This coming week on Wednesday, we have to get our little kitten Buster back in for a checkup to see how his antibiotics have done, and to see if he needs more de-wormer or anything else. So I'll be nice and stressed out until I get word from the vet that he's healthy and will be around us for a long time, so here's hoping for good news! Immediately after, on Thursday, Ruth & I are driving back to Chicago for my cousin Ryan's wedding on Saturday, and to go to the Pierogi Festival in Whiting, Indiana on Friday night with my mom & stepdad, which I'm very excited for since I've never been to it having spent all my summers in Minnesota with my father until I moved to Virginia. Sunday we have to get up super early, and return back to Virginia, another 14-15 hour day in the car, at roughly 950 miles away. So this will be a very hectic week and I will probably not be supplying a blog of it, unless something happens & I get to see some wildlife somehow. We also still aren't sure what to do with the kitten while we're away, so again, a very hectic week, but hopefully in my next blog I'll be able to discuss how everything went smoothly!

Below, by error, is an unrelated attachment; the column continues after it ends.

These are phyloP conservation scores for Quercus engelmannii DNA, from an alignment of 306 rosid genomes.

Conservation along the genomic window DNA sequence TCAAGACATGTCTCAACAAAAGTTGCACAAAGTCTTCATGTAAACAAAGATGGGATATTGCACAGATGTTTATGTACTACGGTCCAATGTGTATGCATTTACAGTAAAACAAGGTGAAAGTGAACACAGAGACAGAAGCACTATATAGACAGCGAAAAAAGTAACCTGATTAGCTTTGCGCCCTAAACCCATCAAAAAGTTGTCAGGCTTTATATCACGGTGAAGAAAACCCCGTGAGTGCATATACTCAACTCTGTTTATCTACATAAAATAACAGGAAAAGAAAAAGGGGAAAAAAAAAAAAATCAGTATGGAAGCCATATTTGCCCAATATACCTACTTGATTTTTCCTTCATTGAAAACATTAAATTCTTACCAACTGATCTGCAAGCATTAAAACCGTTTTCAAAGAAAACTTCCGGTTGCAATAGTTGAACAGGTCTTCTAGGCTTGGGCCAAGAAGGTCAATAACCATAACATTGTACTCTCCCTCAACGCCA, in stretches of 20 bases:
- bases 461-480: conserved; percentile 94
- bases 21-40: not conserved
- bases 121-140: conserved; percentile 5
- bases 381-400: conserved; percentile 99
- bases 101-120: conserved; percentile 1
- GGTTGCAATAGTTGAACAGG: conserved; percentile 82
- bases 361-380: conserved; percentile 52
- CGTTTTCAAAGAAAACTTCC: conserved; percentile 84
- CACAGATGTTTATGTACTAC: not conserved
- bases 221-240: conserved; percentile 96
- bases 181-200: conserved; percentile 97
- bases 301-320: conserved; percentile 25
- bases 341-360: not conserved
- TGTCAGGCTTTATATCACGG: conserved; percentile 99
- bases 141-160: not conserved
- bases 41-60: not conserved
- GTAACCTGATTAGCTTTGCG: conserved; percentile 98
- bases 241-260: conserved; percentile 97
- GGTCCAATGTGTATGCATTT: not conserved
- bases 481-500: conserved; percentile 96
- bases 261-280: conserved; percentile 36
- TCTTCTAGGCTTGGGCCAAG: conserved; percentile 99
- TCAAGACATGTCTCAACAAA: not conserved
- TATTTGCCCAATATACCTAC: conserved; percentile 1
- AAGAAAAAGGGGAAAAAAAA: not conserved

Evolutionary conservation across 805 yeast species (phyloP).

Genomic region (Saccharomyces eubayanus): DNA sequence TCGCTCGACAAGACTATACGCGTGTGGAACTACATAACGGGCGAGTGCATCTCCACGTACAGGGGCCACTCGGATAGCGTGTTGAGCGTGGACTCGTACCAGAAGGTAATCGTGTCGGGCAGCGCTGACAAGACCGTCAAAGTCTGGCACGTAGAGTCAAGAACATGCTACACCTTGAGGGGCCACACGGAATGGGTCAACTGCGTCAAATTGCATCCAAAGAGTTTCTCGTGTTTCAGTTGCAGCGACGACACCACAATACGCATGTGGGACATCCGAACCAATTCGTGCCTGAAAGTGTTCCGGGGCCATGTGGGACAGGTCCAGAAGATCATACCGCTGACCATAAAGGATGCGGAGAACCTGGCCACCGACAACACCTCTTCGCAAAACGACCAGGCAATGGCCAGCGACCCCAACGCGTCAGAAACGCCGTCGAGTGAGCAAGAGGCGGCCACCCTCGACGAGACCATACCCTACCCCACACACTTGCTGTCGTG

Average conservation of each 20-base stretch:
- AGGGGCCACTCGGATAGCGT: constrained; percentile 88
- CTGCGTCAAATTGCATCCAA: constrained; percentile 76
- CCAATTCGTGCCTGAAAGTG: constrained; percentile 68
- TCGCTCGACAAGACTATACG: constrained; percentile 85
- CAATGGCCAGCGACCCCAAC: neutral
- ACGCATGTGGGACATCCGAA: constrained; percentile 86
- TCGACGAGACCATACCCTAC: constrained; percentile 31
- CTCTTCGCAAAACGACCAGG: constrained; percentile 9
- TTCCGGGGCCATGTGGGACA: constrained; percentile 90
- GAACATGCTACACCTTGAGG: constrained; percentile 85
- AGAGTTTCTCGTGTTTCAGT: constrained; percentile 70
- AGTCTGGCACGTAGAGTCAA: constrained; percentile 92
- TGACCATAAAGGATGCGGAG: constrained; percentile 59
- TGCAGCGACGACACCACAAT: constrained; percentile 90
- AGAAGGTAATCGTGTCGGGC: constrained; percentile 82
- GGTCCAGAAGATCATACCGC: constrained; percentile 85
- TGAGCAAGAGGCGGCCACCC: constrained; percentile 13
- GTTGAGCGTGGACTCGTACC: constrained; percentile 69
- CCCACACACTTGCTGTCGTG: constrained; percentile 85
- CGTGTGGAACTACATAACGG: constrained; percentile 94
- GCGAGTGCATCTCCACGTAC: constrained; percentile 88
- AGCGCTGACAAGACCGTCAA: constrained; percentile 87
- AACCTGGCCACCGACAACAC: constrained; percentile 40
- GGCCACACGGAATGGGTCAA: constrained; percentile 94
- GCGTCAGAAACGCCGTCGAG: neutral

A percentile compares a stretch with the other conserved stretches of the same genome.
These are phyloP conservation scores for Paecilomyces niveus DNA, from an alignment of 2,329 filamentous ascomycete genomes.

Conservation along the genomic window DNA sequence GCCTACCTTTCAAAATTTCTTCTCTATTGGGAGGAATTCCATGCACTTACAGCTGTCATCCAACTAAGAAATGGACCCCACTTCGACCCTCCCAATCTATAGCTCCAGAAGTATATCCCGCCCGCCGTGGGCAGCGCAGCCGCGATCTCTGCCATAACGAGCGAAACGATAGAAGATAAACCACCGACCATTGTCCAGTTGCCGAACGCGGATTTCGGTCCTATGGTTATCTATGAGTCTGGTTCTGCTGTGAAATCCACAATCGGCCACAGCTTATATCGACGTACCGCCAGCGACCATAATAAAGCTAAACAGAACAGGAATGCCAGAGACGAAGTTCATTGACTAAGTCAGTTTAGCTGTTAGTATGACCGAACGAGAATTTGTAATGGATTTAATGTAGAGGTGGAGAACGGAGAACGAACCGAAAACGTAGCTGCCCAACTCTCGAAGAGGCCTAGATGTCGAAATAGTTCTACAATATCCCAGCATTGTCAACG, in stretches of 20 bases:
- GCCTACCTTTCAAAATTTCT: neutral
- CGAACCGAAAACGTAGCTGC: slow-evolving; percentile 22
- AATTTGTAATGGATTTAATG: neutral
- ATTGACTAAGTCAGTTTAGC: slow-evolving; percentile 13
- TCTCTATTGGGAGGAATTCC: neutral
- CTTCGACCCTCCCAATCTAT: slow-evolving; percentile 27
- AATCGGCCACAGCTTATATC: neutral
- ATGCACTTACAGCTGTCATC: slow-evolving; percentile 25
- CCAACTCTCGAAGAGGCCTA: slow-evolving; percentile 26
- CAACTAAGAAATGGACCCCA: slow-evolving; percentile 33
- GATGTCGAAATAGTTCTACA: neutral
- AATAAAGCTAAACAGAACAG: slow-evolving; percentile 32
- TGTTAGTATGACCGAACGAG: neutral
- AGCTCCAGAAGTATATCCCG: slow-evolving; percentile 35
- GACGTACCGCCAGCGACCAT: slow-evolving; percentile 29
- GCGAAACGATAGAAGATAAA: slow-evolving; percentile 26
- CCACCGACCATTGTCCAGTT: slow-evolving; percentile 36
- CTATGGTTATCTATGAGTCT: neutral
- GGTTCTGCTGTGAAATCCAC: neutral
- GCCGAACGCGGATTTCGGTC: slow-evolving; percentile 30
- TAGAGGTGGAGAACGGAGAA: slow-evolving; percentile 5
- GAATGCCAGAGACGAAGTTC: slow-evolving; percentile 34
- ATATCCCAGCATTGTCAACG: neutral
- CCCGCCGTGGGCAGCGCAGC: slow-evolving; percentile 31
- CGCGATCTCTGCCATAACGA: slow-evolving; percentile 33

Breeding adult Ring-billed Gull hopping in the shallow beach water at Fort Story!